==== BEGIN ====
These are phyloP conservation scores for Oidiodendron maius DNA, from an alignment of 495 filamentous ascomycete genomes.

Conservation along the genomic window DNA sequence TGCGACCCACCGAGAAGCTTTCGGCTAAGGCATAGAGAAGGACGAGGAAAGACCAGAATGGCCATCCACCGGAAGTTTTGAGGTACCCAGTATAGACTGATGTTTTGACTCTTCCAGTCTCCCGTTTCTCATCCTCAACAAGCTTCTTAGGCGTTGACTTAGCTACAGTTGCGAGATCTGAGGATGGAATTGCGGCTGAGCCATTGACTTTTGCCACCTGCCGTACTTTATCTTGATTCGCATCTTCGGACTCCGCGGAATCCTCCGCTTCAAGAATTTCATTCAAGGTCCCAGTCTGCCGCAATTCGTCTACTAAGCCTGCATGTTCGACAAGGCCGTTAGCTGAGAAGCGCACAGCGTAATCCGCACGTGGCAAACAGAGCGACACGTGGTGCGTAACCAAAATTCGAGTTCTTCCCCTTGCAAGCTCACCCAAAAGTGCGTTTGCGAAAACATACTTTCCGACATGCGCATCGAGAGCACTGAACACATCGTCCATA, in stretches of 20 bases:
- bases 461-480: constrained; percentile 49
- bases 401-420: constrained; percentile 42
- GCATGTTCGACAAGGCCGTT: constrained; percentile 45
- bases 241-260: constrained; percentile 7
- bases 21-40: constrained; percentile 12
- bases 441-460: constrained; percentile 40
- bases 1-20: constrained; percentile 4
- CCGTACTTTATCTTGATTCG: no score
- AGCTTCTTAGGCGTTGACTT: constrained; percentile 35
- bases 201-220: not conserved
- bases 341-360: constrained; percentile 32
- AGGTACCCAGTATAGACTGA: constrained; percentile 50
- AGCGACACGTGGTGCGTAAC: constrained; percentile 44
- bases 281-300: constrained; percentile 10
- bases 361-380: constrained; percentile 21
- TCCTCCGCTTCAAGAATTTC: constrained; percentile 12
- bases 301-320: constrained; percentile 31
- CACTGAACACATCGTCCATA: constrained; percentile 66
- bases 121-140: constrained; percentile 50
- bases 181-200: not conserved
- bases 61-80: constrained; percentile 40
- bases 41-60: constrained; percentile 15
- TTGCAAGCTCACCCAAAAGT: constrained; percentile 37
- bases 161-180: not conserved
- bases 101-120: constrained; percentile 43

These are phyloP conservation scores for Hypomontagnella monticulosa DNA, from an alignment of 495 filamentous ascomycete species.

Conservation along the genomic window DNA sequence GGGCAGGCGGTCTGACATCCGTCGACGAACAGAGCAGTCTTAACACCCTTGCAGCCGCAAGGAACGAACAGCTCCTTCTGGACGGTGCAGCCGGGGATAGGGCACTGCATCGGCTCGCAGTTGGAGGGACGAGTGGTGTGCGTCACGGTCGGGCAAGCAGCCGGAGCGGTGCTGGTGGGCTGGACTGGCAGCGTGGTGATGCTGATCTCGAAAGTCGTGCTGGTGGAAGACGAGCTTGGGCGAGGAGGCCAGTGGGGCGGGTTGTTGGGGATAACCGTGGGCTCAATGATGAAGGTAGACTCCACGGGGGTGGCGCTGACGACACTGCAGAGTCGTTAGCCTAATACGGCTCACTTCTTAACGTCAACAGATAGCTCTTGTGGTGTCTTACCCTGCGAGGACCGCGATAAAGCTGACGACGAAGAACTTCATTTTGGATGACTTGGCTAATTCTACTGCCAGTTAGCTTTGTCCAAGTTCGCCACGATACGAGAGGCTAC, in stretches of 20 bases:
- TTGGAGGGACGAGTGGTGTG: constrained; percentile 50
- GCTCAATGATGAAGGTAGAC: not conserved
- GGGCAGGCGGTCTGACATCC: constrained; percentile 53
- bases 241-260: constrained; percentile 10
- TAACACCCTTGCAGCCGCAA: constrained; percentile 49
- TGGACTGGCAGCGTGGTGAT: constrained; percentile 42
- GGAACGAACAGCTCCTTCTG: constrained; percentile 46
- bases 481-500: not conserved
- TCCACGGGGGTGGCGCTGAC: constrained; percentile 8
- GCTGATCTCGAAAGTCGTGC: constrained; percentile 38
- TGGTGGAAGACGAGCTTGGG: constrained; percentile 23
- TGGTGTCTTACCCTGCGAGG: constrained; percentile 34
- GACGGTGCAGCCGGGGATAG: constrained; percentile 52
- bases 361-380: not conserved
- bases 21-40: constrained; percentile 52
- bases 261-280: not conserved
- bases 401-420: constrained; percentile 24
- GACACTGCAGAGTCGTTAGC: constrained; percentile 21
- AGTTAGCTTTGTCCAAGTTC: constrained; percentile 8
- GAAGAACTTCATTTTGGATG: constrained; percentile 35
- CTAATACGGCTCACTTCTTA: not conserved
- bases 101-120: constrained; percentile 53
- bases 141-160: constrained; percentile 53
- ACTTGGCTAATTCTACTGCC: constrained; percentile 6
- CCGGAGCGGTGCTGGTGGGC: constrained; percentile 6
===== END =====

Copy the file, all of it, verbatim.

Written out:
These are phyloP conservation scores for Oidiodendron maius DNA, from an alignment of 495 filamentous ascomycete genomes.

Conservation along the genomic window DNA sequence TGCGACCCACCGAGAAGCTTTCGGCTAAGGCATAGAGAAGGACGAGGAAAGACCAGAATGGCCATCCACCGGAAGTTTTGAGGTACCCAGTATAGACTGATGTTTTGACTCTTCCAGTCTCCCGTTTCTCATCCTCAACAAGCTTCTTAGGCGTTGACTTAGCTACAGTTGCGAGATCTGAGGATGGAATTGCGGCTGAGCCATTGACTTTTGCCACCTGCCGTACTTTATCTTGATTCGCATCTTCGGACTCCGCGGAATCCTCCGCTTCAAGAATTTCATTCAAGGTCCCAGTCTGCCGCAATTCGTCTACTAAGCCTGCATGTTCGACAAGGCCGTTAGCTGAGAAGCGCACAGCGTAATCCGCACGTGGCAAACAGAGCGACACGTGGTGCGTAACCAAAATTCGAGTTCTTCCCCTTGCAAGCTCACCCAAAAGTGCGTTTGCGAAAACATACTTTCCGACATGCGCATCGAGAGCACTGAACACATCGTCCATA, in stretches of 20 bases:
- bases 461-480: constrained; percentile 49
- bases 401-420: constrained; percentile 42
- GCATGTTCGACAAGGCCGTT: constrained; percentile 45
- bases 241-260: constrained; percentile 7
- bases 21-40: constrained; percentile 12
- bases 441-460: constrained; percentile 40
- bases 1-20: constrained; percentile 4
- CCGTACTTTATCTTGATTCG: no score
- AGCTTCTTAGGCGTTGACTT: constrained; percentile 35
- bases 201-220: not conserved
- bases 341-360: constrained; percentile 32
- AGGTACCCAGTATAGACTGA: constrained; percentile 50
- AGCGACACGTGGTGCGTAAC: constrained; percentile 44
- bases 281-300: constrained; percentile 10
- bases 361-380: constrained; percentile 21
- TCCTCCGCTTCAAGAATTTC: constrained; percentile 12
- bases 301-320: constrained; percentile 31
- CACTGAACACATCGTCCATA: constrained; percentile 66
- bases 121-140: constrained; percentile 50
- bases 181-200: not conserved
- bases 61-80: constrained; percentile 40
- bases 41-60: constrained; percentile 15
- TTGCAAGCTCACCCAAAAGT: constrained; percentile 37
- bases 161-180: not conserved
- bases 101-120: constrained; percentile 43

These are phyloP conservation scores for Hypomontagnella monticulosa DNA, from an alignment of 495 filamentous ascomycete species.

Conservation along the genomic window DNA sequence GGGCAGGCGGTCTGACATCCGTCGACGAACAGAGCAGTCTTAACACCCTTGCAGCCGCAAGGAACGAACAGCTCCTTCTGGACGGTGCAGCCGGGGATAGGGCACTGCATCGGCTCGCAGTTGGAGGGACGAGTGGTGTGCGTCACGGTCGGGCAAGCAGCCGGAGCGGTGCTGGTGGGCTGGACTGGCAGCGTGGTGATGCTGATCTCGAAAGTCGTGCTGGTGGAAGACGAGCTTGGGCGAGGAGGCCAGTGGGGCGGGTTGTTGGGGATAACCGTGGGCTCAATGATGAAGGTAGACTCCACGGGGGTGGCGCTGACGACACTGCAGAGTCGTTAGCCTAATACGGCTCACTTCTTAACGTCAACAGATAGCTCTTGTGGTGTCTTACCCTGCGAGGACCGCGATAAAGCTGACGACGAAGAACTTCATTTTGGATGACTTGGCTAATTCTACTGCCAGTTAGCTTTGTCCAAGTTCGCCACGATACGAGAGGCTAC, in stretches of 20 bases:
- TTGGAGGGACGAGTGGTGTG: constrained; percentile 50
- GCTCAATGATGAAGGTAGAC: not conserved
- GGGCAGGCGGTCTGACATCC: constrained; percentile 53
- bases 241-260: constrained; percentile 10
- TAACACCCTTGCAGCCGCAA: constrained; percentile 49
- TGGACTGGCAGCGTGGTGAT: constrained; percentile 42
- GGAACGAACAGCTCCTTCTG: constrained; percentile 46
- bases 481-500: not conserved
- TCCACGGGGGTGGCGCTGAC: constrained; percentile 8
- GCTGATCTCGAAAGTCGTGC: constrained; percentile 38
- TGGTGGAAGACGAGCTTGGG: constrained; percentile 23
- TGGTGTCTTACCCTGCGAGG: constrained; percentile 34
- GACGGTGCAGCCGGGGATAG: constrained; percentile 52
- bases 361-380: not conserved
- bases 21-40: constrained; percentile 52
- bases 261-280: not conserved
- bases 401-420: constrained; percentile 24
- GACACTGCAGAGTCGTTAGC: constrained; percentile 21
- AGTTAGCTTTGTCCAAGTTC: constrained; percentile 8
- GAAGAACTTCATTTTGGATG: constrained; percentile 35
- CTAATACGGCTCACTTCTTA: not conserved
- bases 101-120: constrained; percentile 53
- bases 141-160: constrained; percentile 53
- ACTTGGCTAATTCTACTGCC: constrained; percentile 6
- CCGGAGCGGTGCTGGTGGGC: constrained; percentile 6